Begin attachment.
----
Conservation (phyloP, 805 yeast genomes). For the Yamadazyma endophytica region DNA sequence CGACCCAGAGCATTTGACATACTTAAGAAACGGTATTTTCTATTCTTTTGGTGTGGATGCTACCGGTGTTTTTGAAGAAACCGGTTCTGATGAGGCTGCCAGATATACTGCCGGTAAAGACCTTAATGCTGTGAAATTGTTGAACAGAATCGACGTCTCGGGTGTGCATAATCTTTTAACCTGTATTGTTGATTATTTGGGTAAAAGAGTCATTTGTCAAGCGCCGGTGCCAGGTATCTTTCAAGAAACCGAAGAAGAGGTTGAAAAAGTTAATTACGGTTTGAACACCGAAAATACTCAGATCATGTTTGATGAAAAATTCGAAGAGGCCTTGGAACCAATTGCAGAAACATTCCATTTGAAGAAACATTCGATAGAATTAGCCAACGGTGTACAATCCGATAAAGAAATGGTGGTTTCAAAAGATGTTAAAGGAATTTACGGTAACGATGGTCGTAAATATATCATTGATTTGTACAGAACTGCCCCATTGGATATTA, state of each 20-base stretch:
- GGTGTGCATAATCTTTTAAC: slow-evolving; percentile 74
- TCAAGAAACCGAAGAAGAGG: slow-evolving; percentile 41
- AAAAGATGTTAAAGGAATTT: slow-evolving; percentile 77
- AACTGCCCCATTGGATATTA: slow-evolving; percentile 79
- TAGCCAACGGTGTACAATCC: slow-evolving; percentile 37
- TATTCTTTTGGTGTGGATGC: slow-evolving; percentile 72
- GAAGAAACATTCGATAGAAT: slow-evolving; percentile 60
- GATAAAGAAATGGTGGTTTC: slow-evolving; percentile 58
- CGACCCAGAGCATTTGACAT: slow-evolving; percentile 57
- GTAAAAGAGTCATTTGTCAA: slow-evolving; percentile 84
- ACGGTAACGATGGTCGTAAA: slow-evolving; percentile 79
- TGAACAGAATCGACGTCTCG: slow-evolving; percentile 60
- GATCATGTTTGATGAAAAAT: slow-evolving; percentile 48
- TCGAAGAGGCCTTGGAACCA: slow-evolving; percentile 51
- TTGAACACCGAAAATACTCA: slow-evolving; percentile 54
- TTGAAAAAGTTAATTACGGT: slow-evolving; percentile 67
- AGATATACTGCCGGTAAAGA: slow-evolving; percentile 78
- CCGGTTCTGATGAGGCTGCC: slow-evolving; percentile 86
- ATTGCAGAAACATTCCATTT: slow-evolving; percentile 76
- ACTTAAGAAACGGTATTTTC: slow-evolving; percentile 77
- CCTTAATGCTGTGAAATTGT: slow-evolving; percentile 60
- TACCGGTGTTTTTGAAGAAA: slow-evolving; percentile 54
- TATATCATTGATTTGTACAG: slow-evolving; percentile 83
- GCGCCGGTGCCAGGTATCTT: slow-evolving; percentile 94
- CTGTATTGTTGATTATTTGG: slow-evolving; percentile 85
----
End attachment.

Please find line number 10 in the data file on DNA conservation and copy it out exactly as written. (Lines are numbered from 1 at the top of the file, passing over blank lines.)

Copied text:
- CGACCCAGAGCATTTGACAT: slow-evolving; percentile 57